By Debbie Gregory.
The Pentagon says it will not dock retired Army Gen. David Petraeus one star, in spite of his conviction on charges of leaking classified information to his biographer and former lover.
After Petraeus’ guilty plea, then-Army Secretary John McHugh reviewed the matter and determined that the general’s final pay grade should remain unchanged. McHugh retired in November.
“The Army completed its review of his case and recommended no additional action,” Stephen C. Hedger, assistant defense secretary for legislative affairs, wrote the Senate Armed Services Committee. Hedger added that that Defense Secretary Ash Carter considers the Petraeus matter closed
Media reports had surfaced that indicated the Pentagon was considering downgrading Petraeus to a three-star general. Holding his current rank, while prestigious, also allows him to collect a pension of around $220,000. Loss of a star could have cost him tens of thousands of dollars a year.
Petraeus, the highest-profile commander of his generation, resigned from the CIA in November 2012 following an extramarital affair with biographer Paula Broadwell. During the course of the relationship, Petraeus divulged a massive amount of sensitive data to Broadwell.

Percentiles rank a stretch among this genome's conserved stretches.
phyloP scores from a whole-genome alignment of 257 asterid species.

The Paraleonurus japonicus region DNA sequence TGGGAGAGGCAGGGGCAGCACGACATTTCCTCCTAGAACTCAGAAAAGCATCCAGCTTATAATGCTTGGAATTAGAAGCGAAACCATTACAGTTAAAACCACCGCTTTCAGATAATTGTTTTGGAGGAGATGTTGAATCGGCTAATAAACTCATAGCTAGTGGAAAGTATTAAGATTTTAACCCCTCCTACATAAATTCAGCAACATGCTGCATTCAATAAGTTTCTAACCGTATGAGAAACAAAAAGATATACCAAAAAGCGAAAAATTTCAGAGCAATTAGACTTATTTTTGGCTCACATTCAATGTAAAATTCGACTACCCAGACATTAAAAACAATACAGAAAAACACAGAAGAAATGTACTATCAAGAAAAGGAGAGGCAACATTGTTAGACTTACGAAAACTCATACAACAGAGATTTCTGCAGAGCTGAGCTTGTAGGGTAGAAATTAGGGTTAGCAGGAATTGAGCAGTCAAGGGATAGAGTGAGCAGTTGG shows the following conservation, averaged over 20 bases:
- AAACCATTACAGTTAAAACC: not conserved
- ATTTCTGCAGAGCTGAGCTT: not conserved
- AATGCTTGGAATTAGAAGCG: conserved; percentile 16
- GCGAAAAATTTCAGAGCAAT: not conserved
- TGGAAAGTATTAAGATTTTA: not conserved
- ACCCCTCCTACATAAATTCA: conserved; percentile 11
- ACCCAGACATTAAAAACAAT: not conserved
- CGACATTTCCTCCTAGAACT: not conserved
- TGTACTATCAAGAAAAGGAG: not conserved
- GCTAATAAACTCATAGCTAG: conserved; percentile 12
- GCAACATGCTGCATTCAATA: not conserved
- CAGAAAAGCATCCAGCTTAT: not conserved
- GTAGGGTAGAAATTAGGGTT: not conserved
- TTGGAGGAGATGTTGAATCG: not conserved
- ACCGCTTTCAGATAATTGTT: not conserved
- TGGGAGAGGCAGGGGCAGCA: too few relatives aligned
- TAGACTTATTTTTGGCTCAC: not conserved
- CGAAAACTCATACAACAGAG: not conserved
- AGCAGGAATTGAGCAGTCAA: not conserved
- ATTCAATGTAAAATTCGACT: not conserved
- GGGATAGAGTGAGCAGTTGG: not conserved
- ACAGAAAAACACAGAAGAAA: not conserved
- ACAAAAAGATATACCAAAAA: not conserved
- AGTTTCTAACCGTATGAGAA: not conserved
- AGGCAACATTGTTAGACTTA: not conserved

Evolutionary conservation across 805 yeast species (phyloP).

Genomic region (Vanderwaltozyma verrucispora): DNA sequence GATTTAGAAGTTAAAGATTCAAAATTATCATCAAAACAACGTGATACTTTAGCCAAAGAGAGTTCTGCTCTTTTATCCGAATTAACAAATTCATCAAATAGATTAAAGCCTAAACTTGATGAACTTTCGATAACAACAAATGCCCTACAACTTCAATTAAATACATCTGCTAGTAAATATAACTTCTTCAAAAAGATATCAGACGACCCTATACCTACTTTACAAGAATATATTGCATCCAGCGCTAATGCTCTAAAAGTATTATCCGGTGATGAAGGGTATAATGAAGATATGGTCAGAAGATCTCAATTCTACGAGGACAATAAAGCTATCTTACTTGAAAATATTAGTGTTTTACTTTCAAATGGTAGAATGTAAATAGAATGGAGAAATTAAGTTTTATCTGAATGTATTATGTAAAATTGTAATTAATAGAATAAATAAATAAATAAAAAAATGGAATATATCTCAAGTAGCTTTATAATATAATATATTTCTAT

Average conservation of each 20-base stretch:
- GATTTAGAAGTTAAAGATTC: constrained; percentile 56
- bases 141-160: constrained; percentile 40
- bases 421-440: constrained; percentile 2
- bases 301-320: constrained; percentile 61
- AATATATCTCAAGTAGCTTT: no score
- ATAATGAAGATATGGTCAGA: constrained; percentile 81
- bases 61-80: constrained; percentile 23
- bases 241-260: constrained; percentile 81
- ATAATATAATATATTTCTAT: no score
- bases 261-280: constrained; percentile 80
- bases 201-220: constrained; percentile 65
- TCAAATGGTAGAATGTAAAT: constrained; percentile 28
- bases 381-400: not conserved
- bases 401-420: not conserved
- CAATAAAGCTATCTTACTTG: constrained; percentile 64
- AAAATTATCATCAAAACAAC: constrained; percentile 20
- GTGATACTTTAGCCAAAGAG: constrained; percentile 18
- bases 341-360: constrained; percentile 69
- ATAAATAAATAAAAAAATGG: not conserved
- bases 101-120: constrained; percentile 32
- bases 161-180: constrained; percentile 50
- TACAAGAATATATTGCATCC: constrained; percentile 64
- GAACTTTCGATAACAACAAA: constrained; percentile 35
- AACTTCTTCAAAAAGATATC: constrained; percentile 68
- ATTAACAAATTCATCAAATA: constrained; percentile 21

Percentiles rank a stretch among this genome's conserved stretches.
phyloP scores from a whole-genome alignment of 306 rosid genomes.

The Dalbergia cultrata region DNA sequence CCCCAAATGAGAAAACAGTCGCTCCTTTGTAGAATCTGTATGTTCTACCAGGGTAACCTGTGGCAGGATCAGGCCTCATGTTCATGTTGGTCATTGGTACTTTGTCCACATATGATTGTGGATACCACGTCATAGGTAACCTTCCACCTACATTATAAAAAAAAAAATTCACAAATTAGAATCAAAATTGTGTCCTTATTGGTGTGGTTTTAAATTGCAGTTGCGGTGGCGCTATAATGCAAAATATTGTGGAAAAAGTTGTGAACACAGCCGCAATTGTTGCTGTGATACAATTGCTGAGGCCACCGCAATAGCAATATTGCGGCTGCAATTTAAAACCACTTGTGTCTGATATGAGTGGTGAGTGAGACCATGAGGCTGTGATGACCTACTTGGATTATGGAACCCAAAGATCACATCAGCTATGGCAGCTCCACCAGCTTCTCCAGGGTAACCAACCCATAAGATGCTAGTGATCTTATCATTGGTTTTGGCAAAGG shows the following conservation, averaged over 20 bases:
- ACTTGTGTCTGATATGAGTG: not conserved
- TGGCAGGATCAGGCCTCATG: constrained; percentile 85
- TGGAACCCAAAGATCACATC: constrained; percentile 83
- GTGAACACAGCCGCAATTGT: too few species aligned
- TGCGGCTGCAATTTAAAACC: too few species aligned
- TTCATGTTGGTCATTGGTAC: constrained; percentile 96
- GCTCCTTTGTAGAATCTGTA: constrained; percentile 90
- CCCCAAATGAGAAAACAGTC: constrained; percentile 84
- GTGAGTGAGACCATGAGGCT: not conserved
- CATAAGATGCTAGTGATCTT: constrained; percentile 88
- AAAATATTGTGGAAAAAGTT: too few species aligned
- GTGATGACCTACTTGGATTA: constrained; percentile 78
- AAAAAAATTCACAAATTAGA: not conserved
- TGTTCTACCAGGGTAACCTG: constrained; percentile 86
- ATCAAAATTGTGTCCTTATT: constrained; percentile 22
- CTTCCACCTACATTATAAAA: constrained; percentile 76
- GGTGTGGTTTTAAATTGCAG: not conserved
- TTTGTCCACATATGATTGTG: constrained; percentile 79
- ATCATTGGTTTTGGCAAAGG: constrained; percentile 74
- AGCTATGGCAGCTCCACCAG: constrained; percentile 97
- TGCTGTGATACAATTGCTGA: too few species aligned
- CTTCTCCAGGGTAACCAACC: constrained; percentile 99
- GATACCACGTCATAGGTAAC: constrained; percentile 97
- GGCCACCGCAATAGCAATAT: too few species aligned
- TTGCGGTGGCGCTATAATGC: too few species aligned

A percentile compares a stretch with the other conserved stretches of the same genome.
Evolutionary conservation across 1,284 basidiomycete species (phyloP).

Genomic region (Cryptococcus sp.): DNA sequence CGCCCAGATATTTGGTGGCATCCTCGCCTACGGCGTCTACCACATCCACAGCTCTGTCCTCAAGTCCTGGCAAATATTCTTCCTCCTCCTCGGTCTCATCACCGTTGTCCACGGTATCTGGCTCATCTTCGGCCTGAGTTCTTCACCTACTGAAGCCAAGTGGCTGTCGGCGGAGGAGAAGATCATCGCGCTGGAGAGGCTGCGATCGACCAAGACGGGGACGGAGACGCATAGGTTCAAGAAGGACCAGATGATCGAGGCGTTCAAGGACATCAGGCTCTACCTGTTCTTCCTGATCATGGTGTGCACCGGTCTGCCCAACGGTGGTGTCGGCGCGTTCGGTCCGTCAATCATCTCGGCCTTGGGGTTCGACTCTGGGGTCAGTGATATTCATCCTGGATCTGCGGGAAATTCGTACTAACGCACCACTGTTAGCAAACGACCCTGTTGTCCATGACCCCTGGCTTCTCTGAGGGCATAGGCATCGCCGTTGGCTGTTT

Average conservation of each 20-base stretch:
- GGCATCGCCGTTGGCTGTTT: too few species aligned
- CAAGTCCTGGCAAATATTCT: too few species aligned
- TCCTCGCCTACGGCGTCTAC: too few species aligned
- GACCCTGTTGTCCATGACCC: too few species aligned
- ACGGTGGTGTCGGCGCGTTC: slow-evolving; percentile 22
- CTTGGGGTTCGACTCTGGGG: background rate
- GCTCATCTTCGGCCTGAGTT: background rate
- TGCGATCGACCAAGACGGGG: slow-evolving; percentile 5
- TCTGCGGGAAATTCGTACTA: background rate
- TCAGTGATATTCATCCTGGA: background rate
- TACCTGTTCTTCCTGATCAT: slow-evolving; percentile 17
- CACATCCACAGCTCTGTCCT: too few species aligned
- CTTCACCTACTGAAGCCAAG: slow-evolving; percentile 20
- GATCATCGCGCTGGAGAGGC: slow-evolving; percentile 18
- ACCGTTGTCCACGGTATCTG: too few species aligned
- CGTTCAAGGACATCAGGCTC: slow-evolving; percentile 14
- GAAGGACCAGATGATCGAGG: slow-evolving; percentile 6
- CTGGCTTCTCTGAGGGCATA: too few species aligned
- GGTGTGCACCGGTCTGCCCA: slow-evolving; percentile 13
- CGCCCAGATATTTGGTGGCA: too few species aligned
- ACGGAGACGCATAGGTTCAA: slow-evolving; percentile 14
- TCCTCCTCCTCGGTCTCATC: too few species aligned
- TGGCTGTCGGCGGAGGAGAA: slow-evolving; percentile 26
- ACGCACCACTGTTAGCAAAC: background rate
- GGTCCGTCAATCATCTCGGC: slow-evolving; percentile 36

He pleaded guilty to a misdemeanor count of unlawful removal and retention of classified materials. The federal court levied a fine of $100,000 against him and placed him on two years’ probation in the plea deal, allowing him the opportunity to avoid prison time.
Petraeus admitted that he loaned Broadwell binders that contained the identities of covert officers, war strategy, diplomatic discussions and intelligence capabilities and mechanisms, as well as discussions from high-level National Security Council meetings and discussions with the president of the United States.
Broadwell, an Army intelligence officer, met and traveled with Petraeus several times for research on her book. They maintain that their affair began after Petraeus left the military.